Do you ever think about what people did before sophisticated weather-predicting technology existed? In the US at least, we have a bit of a weather obsession – just take a look at the Weather Channel sometime, with its lineups of shows about natural disasters, potential natural disasters, historical natural disasters, and all manner of weather-related phenomena. I admit that I sometimes spend an excessive amount of time on weather websites – the technology is just too cool. There’s virtually nothing we can’t find out about what’s happening in our atmosphere at any given time.
Besides being cool, our current weather-detecting technology keeps us safer than we’ve ever been before. Forecasters can tell us not only when a nasty storm is coming, but the exact minute it’ll arrive at our particular location. Hurricanes can be predicted days in advance, with every change in direction or intensity reported immediately.
Not every location is as fortunate, though. In many developing countries, weather stations are scarce or outdated, often lacking the resources to update their equipment or replace broken parts, meaning that residents get very little warning as to impending natural disasters. As many of these areas are especially prone to flooding, the lack of forewarning can have devastating impact.As is the case with so many other issues caused by a lack of resources, the solution lies in 3D printing. Last year, we covered an in-progress project being implemented through collaboration between the National Oceanic and Atmospheric Administration (NOAA), the National Center for Atmospheric Research (NCAR), and the University Corporation for Atmospheric Research (UCAR). The goal: expand the number – and quality – of weather stations throughout developing countries by building them with inexpensive 3D printed parts that can be easily replaced if they wear out or malfunction.
A year later, the first stations are in place. Five weather stations, mostly 3D printed, have been installed across Zambia: three next to radio stations that will broadcast the weather data to surrounding communities; one near a hospital; and one near the headquarters of Zambia’s meteorological department. At this time, the stations are beginning to gather and transmit data on rainfall, temperature, wind and more.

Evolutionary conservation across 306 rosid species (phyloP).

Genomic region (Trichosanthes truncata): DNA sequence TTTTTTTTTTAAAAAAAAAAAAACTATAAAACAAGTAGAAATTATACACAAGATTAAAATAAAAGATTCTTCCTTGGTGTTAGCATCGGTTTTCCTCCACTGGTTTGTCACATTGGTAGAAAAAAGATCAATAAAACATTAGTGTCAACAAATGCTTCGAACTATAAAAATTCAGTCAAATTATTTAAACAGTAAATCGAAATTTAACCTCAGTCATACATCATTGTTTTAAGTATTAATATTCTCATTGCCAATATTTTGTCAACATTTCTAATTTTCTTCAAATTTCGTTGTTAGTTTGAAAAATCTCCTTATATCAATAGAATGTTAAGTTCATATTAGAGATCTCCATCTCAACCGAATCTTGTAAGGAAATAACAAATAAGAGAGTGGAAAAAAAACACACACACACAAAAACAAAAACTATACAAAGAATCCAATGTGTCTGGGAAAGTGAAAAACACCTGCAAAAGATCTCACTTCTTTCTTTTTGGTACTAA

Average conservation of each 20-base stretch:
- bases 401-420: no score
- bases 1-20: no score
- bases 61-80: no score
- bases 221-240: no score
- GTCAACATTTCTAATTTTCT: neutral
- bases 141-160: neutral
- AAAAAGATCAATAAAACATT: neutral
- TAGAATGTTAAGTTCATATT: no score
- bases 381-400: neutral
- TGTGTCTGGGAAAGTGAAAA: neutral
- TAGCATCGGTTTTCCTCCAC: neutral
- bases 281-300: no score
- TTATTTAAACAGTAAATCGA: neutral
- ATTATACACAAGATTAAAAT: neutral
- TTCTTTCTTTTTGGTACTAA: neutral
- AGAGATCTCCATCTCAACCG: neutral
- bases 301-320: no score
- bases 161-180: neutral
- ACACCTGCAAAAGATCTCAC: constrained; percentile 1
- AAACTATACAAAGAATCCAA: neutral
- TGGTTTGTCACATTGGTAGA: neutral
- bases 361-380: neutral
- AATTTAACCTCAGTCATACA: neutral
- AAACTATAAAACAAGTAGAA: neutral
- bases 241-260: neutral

Not only do the stations potentially save lives through advance warning of natural disasters, but they provide much-needed information to local subsistence farmers, helping them to better plan the best times to plant, fertilize and harvest.
Kucera and co-project-lead Martin Steinson installed the five stations earlier this year, and the project will soon be taken over by the Zambian Meteorological Department, whose goal is to build a network of 100 weather stations across the country. They’ll be equipped with 3D printers, materials, and the training required to build, maintain and upgrade the network of stations at any time. In addition to their 3D printed construction, the stations are operated by inexpensive, easily procured sensors and Raspberry Pi computers. All of it is open source and easily customizable to the needs of any particular region.
“It’s a major opportunity to provide weather information that farmers have never had before,” said NCAR scientist Paul Kucera, who has acted as one of the leads on the project. “This can literally make the difference when it comes to being able to feed their families.”
“If you want a different kind of wind direction gauge or anemometer, or you just need to replace a broken part, you can just print it out yourself,” said Steinson. “Our role is to make this as accessible as possible. This is entirely conceived as an open-source project.”
The data gathered by the weather station, in addition to being accessible to local meteorologists, will be transmitted wirelessly to NCAR, who will develop a system of one-to-three-day regional forecasts using their own Weather Research and Forecast (WRF) computer model. Eventually, the forecast system will be transferred to the Zambian Meteorological Department as well; the ultimate goal is for the country to be able to have a sustainable, quality weather forecasting system that can be entirely run internally.
The project’s next goal will be to install similar weather networks elsewhere in Africa and in other developing regions like the Caribbean. The need is dire: right now, Africa has about eight times lower the density of weather stations recommended by the World Meteorological Organization. The cost of building weather stations has prohibited these networks from being expanded or improved thus far: the construction of a single station can cost anywhere from $10,000 to $20,000. In contrast, the 3D printed stations cost about $300 to build – plus repairs and replacements will cost next to nothing.Imagine all the lives that can be saved simply by providing people with the means to forecast natural disasters ahead of time, and thus take preventative action. In addition, the global weather-reporting network will be positively affected as data from previously off-the-grid places is detected and incorporated into the massive swirl of weather systems that all affect the global atmosphere.
“We’re hearing a lot of interest in using this technology in other countries,” Kucera said. “It’s really quite a return on investment.”
Discuss further in the 3D Printed Parts for Weather Stations forum over at 3DPB.com.[Source: UCAR]
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